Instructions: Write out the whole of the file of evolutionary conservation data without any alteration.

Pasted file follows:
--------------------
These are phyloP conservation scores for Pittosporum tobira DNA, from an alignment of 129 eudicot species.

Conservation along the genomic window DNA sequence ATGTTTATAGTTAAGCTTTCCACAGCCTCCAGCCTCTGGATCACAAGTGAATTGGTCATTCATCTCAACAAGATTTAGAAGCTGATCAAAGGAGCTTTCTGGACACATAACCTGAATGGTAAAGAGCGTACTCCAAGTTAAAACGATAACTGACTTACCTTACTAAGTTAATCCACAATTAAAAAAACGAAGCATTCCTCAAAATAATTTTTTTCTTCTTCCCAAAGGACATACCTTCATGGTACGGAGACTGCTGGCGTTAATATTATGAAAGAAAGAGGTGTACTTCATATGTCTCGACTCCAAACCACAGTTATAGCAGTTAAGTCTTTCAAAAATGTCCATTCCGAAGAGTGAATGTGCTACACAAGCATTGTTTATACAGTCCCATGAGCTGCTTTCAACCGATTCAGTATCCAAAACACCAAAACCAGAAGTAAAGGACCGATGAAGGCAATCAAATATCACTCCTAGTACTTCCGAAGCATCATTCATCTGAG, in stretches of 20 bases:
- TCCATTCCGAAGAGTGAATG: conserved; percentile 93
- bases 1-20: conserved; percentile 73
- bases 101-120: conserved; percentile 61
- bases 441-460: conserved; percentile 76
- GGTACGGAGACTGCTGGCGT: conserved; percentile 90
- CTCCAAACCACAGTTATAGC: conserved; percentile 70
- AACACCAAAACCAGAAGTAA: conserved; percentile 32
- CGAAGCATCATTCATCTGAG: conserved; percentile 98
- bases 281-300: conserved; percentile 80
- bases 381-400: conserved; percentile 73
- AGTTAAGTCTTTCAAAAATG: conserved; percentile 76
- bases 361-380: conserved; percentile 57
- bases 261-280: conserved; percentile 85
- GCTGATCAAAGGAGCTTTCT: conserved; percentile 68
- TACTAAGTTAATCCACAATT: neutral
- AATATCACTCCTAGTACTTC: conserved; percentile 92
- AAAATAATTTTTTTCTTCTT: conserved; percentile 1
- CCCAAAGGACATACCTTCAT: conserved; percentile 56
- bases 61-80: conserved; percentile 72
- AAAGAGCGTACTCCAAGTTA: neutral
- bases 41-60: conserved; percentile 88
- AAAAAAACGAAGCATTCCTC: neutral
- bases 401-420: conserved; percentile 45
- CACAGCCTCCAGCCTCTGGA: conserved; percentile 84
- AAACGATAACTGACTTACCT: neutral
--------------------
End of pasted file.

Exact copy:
These are phyloP conservation scores for Pittosporum tobira DNA, from an alignment of 129 eudicot species.

Conservation along the genomic window DNA sequence ATGTTTATAGTTAAGCTTTCCACAGCCTCCAGCCTCTGGATCACAAGTGAATTGGTCATTCATCTCAACAAGATTTAGAAGCTGATCAAAGGAGCTTTCTGGACACATAACCTGAATGGTAAAGAGCGTACTCCAAGTTAAAACGATAACTGACTTACCTTACTAAGTTAATCCACAATTAAAAAAACGAAGCATTCCTCAAAATAATTTTTTTCTTCTTCCCAAAGGACATACCTTCATGGTACGGAGACTGCTGGCGTTAATATTATGAAAGAAAGAGGTGTACTTCATATGTCTCGACTCCAAACCACAGTTATAGCAGTTAAGTCTTTCAAAAATGTCCATTCCGAAGAGTGAATGTGCTACACAAGCATTGTTTATACAGTCCCATGAGCTGCTTTCAACCGATTCAGTATCCAAAACACCAAAACCAGAAGTAAAGGACCGATGAAGGCAATCAAATATCACTCCTAGTACTTCCGAAGCATCATTCATCTGAG, in stretches of 20 bases:
- TCCATTCCGAAGAGTGAATG: conserved; percentile 93
- bases 1-20: conserved; percentile 73
- bases 101-120: conserved; percentile 61
- bases 441-460: conserved; percentile 76
- GGTACGGAGACTGCTGGCGT: conserved; percentile 90
- CTCCAAACCACAGTTATAGC: conserved; percentile 70
- AACACCAAAACCAGAAGTAA: conserved; percentile 32
- CGAAGCATCATTCATCTGAG: conserved; percentile 98
- bases 281-300: conserved; percentile 80
- bases 381-400: conserved; percentile 73
- AGTTAAGTCTTTCAAAAATG: conserved; percentile 76
- bases 361-380: conserved; percentile 57
- bases 261-280: conserved; percentile 85
- GCTGATCAAAGGAGCTTTCT: conserved; percentile 68
- TACTAAGTTAATCCACAATT: neutral
- AATATCACTCCTAGTACTTC: conserved; percentile 92
- AAAATAATTTTTTTCTTCTT: conserved; percentile 1
- CCCAAAGGACATACCTTCAT: conserved; percentile 56
- bases 61-80: conserved; percentile 72
- AAAGAGCGTACTCCAAGTTA: neutral
- bases 41-60: conserved; percentile 88
- AAAAAAACGAAGCATTCCTC: neutral
- bases 401-420: conserved; percentile 45
- CACAGCCTCCAGCCTCTGGA: conserved; percentile 84
- AAACGATAACTGACTTACCT: neutral